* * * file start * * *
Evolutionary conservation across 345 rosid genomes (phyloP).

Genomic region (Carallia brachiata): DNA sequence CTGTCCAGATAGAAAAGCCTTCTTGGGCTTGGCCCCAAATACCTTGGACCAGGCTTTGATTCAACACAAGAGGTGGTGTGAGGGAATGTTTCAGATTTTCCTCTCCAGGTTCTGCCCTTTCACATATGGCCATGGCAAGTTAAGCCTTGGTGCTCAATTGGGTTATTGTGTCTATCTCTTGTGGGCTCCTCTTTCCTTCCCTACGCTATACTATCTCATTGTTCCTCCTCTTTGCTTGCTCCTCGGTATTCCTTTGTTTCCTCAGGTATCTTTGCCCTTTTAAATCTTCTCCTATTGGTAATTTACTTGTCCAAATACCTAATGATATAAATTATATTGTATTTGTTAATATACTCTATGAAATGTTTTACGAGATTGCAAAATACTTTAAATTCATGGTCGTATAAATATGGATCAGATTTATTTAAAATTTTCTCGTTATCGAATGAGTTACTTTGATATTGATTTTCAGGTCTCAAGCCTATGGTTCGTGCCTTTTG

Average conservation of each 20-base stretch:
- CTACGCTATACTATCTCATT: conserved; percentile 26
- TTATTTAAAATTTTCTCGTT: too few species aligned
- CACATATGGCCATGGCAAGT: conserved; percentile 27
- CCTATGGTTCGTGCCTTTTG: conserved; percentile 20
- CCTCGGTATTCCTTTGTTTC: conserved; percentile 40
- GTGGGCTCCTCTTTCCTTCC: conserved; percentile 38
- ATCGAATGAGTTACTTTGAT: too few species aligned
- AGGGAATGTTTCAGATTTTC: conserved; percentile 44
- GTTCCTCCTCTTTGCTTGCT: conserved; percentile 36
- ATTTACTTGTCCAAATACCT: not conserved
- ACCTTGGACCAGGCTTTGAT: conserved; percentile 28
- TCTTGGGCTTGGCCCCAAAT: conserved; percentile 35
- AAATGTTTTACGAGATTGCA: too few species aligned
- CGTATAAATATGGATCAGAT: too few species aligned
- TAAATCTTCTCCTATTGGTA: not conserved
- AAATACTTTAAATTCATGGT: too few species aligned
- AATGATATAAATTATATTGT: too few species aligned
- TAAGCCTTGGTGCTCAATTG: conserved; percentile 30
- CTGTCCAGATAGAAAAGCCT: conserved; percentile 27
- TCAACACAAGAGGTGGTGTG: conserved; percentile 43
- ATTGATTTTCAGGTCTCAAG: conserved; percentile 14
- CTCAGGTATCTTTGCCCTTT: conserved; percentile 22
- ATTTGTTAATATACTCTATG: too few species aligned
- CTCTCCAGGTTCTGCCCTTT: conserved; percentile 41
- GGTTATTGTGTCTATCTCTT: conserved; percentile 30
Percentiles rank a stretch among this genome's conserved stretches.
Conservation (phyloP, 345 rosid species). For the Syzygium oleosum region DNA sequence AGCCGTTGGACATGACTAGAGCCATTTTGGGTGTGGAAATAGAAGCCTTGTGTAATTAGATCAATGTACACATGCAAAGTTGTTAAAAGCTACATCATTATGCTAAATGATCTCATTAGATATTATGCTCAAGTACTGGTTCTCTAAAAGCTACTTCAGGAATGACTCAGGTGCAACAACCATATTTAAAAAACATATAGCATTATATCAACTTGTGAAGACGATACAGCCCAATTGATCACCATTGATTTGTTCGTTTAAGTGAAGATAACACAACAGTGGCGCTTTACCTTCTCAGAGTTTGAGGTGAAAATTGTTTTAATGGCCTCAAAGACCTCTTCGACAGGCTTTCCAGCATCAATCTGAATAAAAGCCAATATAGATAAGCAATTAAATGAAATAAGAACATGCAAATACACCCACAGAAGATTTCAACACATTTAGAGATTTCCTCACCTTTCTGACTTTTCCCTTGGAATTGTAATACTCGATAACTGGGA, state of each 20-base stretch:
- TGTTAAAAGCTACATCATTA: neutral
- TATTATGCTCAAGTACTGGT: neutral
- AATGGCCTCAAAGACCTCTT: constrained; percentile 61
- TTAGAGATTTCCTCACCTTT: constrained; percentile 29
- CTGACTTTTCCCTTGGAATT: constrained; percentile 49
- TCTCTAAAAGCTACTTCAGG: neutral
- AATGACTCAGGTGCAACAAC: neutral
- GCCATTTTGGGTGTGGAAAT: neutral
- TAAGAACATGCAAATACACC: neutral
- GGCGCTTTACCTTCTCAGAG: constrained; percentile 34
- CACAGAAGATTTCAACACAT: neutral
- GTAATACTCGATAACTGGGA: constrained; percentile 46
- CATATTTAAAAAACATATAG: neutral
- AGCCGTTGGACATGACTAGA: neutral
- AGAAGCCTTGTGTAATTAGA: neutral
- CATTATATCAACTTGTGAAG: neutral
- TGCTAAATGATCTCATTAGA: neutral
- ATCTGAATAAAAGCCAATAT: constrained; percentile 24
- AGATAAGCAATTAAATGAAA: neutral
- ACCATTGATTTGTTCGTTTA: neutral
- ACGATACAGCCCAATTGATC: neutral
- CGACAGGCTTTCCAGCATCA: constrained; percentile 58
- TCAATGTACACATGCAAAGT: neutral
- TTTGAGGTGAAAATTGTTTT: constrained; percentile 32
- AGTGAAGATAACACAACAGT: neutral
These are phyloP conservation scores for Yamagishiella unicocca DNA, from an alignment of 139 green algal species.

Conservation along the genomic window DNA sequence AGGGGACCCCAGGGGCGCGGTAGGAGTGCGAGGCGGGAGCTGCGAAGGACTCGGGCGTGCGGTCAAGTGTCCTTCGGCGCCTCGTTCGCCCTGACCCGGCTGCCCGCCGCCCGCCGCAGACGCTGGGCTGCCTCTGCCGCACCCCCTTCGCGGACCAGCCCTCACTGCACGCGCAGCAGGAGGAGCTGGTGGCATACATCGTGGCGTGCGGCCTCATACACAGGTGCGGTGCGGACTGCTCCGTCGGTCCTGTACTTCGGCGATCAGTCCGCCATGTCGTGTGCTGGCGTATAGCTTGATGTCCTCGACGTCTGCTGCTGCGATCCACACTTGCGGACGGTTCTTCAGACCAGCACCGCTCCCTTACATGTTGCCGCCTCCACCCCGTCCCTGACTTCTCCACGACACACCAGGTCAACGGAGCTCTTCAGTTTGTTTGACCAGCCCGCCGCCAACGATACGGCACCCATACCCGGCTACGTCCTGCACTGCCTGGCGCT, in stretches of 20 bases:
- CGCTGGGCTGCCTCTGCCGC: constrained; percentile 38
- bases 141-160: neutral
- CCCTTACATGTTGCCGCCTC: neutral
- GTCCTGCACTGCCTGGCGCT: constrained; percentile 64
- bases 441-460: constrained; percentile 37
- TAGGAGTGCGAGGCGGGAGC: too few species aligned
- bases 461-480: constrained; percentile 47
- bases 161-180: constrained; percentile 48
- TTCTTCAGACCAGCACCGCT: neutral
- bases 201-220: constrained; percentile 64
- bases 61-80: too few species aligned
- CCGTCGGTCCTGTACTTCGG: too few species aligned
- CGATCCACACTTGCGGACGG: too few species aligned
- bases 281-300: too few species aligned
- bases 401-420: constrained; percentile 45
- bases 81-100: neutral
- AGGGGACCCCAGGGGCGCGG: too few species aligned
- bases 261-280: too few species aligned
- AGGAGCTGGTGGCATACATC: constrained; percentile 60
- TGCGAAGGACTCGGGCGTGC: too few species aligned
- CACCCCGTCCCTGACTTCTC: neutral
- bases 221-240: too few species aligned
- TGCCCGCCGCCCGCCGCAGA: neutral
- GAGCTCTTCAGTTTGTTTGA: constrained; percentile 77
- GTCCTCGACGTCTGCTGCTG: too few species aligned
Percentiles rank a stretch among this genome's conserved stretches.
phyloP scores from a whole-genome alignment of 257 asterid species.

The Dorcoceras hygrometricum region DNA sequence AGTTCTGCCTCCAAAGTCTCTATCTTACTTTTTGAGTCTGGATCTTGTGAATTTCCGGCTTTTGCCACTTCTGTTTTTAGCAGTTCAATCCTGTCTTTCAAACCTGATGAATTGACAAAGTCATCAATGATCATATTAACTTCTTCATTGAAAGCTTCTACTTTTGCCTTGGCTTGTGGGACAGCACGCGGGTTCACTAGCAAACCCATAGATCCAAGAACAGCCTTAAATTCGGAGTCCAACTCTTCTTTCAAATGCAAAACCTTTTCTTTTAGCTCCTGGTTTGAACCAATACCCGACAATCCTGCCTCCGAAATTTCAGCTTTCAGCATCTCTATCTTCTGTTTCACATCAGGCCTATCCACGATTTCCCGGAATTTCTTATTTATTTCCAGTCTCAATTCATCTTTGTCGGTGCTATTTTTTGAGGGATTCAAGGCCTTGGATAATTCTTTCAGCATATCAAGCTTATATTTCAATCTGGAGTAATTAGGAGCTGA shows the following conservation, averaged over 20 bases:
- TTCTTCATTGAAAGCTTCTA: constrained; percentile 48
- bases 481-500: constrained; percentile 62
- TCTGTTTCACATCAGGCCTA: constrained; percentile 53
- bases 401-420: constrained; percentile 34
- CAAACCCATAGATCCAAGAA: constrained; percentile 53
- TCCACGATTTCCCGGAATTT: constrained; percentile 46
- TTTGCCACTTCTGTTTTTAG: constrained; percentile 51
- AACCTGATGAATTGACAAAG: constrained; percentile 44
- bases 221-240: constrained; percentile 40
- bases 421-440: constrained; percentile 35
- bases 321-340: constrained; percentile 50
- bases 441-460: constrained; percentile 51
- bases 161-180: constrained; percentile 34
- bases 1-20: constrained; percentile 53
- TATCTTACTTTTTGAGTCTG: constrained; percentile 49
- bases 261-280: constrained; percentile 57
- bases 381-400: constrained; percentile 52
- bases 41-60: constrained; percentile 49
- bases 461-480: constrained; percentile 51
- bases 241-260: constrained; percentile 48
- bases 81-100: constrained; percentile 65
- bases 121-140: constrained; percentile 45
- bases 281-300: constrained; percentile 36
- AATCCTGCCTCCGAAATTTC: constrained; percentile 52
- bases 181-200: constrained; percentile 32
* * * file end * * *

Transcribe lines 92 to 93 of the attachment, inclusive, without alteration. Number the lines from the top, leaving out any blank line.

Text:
- TTTGCCACTTCTGTTTTTAG: constrained; percentile 51
- AACCTGATGAATTGACAAAG: constrained; percentile 44